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Daughter - Father relationship disappearing

CAREME

Registered User
Mar 9, 2021
11
0
I care for my father who has dementia. I am the youngest daughter so I think my father finds it hard for me to tell him certain stuff (I am telling him or putting things in place to ensure he is safe but he still thinks he can manage and look after himself). I have had to accept I cannot tell my father much (we had a really great relationship when younger) so I have lost that part of my dad and now I feel I am more carer than daughter.

As I am extremely fatigued and emotionally drained, we (my sister and I) are exploring carers. My dad already hates someone coming in every now and then to chat with him and help him when he has signing group so imagine how he is going to be when a carer comes into the house and stays the night whilst I have some time out!

I try and explain why the lady comes and when the carers come and do the assessment we will explain why they are coming in but I get the blame and anger from him whereas my sister can walk away and not have to deal with the grumpiness.

Anyone having any tips on:

A) breaking the news of the carer being introduced when your dementia ‘patient’ still thinks they are capable
B) dealing with the backlash
C) Having to process that your relationship with a loved one changes so drastically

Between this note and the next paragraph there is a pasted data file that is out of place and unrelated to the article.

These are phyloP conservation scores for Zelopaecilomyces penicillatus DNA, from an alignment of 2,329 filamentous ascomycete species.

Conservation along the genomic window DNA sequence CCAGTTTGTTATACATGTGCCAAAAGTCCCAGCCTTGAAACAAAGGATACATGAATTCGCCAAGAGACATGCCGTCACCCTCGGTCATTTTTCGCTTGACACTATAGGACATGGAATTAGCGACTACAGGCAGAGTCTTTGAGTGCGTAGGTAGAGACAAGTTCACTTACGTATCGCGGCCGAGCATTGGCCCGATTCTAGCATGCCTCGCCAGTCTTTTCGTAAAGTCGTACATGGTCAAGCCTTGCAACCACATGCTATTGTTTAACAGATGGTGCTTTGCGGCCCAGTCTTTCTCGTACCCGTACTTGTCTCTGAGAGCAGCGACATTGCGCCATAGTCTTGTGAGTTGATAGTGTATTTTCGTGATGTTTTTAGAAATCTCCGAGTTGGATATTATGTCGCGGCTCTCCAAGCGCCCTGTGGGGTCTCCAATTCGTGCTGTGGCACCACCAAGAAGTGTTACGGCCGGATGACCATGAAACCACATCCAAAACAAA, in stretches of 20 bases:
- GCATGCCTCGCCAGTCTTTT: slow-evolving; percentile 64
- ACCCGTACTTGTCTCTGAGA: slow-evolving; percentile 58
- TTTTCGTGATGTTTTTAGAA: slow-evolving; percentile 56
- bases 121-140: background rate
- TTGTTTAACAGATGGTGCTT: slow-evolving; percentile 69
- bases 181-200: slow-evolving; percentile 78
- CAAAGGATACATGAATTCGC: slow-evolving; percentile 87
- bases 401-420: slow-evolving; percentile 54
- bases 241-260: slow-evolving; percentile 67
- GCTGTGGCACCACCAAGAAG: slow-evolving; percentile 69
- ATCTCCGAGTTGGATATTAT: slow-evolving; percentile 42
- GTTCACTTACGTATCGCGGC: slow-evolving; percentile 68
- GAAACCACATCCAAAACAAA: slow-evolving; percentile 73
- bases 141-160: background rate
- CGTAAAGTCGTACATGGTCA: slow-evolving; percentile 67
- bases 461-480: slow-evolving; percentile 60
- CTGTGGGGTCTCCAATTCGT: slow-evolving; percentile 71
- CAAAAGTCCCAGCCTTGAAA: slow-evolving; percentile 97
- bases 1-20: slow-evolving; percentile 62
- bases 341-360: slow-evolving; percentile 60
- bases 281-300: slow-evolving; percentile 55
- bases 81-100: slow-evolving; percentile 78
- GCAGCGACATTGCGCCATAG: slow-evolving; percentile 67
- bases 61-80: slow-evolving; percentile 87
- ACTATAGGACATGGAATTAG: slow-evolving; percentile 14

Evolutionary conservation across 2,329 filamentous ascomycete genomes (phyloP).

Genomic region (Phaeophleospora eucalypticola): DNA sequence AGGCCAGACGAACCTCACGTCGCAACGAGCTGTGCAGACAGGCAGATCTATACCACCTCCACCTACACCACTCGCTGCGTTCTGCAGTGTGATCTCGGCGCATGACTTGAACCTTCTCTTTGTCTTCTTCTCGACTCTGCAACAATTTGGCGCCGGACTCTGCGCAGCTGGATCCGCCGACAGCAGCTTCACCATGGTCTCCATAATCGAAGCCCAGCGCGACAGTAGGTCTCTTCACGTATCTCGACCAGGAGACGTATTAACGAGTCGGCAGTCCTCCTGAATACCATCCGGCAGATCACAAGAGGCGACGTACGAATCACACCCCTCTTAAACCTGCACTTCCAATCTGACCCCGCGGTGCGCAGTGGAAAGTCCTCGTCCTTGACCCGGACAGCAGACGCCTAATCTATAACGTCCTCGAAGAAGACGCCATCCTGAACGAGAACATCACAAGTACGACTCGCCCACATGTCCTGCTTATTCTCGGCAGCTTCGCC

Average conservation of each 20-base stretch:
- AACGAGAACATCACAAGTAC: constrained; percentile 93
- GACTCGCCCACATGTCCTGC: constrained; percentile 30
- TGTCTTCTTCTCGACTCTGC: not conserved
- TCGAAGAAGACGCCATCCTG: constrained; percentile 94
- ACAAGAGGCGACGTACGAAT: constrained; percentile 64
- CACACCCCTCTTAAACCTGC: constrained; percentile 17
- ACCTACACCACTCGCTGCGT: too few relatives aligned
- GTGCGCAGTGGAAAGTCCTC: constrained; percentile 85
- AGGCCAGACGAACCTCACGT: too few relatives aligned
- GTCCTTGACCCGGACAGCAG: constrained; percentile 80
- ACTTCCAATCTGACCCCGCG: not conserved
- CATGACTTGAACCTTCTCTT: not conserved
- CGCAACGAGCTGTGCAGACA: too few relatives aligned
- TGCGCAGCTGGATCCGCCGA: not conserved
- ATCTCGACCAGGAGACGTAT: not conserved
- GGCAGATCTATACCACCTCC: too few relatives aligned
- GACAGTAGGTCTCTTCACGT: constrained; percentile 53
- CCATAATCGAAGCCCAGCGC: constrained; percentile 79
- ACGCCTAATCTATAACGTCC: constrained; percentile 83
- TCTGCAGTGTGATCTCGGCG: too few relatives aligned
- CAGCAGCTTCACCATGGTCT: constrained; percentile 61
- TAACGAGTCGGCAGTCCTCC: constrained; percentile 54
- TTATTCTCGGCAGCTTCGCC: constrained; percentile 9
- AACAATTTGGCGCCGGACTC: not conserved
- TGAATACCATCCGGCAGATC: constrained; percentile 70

Grannie G

Volunteer Moderator
Apr 3, 2006
73,101
0
Kent
Hello @CAREME

There comes a time when arranging any changes for most people with dementia, the least talk or discussion the better.

My husband resented any intrusion by strangers and absolutely refused to answer questions about himself thinking it no one`s business but his own.

When I had an assessment for him the people assessing agreed to sit with me in the kitchen well out of his way.
I told him they were coming to see if they could help me rather than him.
All along I let him think I was the one who needed help and this was how I managed to get carers in [ to help with housework].

Because there was full cooperation from the agency carers, there was no backlash. They were dementia trained and knew to tread carefully. Slowly they built a relationship with my husband and eventually they were even able to administer personal care.

If you tell the agency precisely what you need, if they are worth their salt they will do everything to comply.

Processing a changing relationship is more difficult, especially when it`s parent/child. All I can say is these people are very poorly. The last thing in the world they would want is to be in a position of dependence and we are the only ones who can make this change acceptable.

The situation is non negotiable and we are the only ones who can make it as good as it can be.
 

CAREME

Registered User
Mar 9, 2021
11
0
Thanks
Hello @CAREME

There comes a time when arranging any changes for most people with dementia, the least talk or discussion the better.

My husband resented any intrusion by strangers and absolutely refused to answer questions about himself thinking it no one`s business but his own.

When I had an assessment for him the people assessing agreed to sit with me in the kitchen well out of his way.
I told him they were coming to see if they could help me rather than him.